The property market in Penang will slow down next year, as there will be reduced transactions and fewer new launches.
Real Estate Housing Developers’ Association (Penang) chairman Datuk Jerry Chan said that the real property gains tax (RPGT) and tighter loan conditions imposed by banks were the reasons for the property market slowdown.
“However, this will not affect property prices, which will remain stable,” Chan said.
The price of land has increased substantially in prime locations over the past five years, as have the prices of raw materials such as sand and steel, according to Chan.
“There is also no property bubble, as there had been no large supply of properties coming into the north over the past five years.
“There hasn’t been any irresponsible lendings either,” he said.
Chan was speaking at Rehda’s annual press conference on the property market outlook for 2014.
According to Chan, the state government also played a role in jacking up land prices.
“For example, when the state government compensates Beijing Urban Construction Group (BUCG) for the cost of building the proposed RM6.3bil undersea tunnel project in Tanjung Tokong with a 110-acre land, the state government has indirectly influenced the price of land in the area.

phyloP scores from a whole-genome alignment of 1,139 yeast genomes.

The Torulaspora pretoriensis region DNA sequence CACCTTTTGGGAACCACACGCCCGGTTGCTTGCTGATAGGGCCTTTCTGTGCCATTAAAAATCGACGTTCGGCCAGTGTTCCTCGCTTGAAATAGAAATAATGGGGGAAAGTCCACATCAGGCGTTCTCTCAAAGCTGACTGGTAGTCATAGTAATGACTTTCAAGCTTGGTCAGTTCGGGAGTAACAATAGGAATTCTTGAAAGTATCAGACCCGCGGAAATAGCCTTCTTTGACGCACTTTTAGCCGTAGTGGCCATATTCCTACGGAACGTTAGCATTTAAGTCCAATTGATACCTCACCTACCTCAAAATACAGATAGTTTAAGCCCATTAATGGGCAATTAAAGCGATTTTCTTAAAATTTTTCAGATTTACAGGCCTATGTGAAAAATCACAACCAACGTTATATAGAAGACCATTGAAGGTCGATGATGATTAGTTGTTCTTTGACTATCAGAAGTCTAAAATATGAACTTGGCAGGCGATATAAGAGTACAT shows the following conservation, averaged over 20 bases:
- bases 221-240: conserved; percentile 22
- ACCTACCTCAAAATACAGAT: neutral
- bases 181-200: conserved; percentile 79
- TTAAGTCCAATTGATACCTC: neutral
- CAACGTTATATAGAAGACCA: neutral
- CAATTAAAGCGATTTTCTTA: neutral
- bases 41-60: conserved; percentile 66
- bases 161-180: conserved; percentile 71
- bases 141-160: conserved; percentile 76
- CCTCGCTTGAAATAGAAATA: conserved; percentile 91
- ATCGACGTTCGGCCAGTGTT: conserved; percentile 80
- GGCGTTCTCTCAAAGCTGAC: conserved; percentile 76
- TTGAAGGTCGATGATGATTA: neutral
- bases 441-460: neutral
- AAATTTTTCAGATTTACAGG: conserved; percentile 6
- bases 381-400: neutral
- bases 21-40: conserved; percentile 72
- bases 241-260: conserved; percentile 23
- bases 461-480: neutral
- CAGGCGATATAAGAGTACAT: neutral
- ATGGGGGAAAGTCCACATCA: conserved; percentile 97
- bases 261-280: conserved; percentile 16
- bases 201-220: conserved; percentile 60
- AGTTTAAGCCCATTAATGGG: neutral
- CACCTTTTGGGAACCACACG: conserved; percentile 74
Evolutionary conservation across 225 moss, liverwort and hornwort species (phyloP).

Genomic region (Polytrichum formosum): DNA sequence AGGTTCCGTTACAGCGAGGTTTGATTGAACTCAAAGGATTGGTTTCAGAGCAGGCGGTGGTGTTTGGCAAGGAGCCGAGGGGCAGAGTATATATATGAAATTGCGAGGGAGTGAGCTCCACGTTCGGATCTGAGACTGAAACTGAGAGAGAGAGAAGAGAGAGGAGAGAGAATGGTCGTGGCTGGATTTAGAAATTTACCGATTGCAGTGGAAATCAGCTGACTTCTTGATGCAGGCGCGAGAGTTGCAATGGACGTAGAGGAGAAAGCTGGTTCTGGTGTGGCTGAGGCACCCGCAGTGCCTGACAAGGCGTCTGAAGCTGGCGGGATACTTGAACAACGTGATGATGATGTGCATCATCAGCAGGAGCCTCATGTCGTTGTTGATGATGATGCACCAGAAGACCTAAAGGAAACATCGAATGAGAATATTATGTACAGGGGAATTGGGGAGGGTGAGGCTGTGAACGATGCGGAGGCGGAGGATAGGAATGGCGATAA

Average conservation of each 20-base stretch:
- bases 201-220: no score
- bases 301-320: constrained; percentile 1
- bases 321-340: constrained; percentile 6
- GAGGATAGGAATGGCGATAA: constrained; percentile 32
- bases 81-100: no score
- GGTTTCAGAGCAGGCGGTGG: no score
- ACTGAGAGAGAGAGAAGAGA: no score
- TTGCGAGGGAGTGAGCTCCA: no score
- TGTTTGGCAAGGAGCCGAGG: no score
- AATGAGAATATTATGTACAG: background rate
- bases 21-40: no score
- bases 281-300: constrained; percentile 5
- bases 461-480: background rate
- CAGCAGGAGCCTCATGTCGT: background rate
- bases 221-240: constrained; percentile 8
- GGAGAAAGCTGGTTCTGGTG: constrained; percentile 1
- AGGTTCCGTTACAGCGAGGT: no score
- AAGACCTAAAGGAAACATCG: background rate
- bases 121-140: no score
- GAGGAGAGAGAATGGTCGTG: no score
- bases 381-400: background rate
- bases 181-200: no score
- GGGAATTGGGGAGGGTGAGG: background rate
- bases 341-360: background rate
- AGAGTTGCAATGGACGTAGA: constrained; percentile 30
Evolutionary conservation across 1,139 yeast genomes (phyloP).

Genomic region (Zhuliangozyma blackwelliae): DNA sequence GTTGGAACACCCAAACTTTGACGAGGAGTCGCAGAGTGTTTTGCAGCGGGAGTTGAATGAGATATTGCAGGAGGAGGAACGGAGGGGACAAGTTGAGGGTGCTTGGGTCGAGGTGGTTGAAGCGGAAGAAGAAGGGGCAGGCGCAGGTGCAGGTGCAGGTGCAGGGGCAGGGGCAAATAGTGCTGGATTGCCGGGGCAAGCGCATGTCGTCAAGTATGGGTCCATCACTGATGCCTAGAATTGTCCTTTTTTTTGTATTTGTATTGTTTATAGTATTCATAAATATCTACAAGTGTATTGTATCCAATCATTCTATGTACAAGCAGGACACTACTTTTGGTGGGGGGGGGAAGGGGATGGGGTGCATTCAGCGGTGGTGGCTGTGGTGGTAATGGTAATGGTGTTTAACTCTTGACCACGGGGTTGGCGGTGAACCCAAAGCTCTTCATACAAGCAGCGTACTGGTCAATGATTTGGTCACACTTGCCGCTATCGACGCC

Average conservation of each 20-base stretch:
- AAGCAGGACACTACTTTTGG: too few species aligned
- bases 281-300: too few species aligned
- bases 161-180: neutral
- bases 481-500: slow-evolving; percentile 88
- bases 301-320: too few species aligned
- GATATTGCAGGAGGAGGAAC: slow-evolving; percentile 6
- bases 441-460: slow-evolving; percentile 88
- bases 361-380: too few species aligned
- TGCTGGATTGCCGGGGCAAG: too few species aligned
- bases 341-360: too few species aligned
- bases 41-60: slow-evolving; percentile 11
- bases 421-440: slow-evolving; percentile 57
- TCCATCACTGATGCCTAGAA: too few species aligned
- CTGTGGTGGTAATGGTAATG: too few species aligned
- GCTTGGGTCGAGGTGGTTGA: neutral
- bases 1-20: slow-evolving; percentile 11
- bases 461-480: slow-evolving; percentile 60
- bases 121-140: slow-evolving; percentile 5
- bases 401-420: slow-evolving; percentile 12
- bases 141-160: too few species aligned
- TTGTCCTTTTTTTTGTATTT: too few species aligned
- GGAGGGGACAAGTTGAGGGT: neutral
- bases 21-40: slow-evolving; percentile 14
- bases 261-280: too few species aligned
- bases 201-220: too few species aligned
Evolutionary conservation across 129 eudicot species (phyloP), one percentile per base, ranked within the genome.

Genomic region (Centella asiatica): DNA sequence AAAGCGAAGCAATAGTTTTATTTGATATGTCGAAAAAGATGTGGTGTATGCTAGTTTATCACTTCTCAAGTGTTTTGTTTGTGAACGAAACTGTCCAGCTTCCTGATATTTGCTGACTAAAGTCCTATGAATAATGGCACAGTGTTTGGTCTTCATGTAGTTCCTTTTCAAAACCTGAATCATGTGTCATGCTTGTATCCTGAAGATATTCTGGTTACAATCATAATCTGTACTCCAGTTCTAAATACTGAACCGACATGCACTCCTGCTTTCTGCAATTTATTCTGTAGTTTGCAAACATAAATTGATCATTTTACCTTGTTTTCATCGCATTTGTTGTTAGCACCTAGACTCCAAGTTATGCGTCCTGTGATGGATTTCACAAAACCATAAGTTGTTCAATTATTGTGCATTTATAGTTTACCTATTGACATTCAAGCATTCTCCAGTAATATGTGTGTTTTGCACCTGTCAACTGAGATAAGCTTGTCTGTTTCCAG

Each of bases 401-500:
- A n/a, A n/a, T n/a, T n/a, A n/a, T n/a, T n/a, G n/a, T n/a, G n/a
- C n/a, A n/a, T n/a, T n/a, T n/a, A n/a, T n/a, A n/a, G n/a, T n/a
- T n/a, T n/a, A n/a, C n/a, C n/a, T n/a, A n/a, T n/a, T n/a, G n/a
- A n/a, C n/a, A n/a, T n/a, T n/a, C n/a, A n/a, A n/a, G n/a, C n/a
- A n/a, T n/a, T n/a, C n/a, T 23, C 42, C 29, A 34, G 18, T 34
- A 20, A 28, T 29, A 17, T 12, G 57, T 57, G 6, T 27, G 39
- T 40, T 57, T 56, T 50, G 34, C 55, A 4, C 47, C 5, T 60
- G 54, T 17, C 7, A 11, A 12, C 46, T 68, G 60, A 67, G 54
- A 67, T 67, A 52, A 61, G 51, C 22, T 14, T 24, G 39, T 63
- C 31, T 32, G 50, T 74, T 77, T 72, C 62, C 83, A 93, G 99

“The value of the 110-acre site is about RM1,200 per sq ft, when divided by the value of the project.
“This automatically sets a new benchmark for the price of land in Tanjung Tokong, Tanjung Bungah and other prime locations on the island,” he said.
Current land prices in Tanjung Tokong, Tanjung Bungah and prime locations in the northeast district hover between RM500 and RM1,000 per sq ft.
In the southwest district, land prices are priced from RM120 per sq ft onwards.
Chan also said there were no provisions to help out first-time buyers in Budget 2014.
“We would like to see some kind of help for first-time buyers.
“Currently, first-time buyers of affordable housing units will have to pay the full base lending rate of over 6%, as they are in the high risk group, compared with about 4% enjoyed by those in the low-risk category,” he added. - By David Tan (The Star)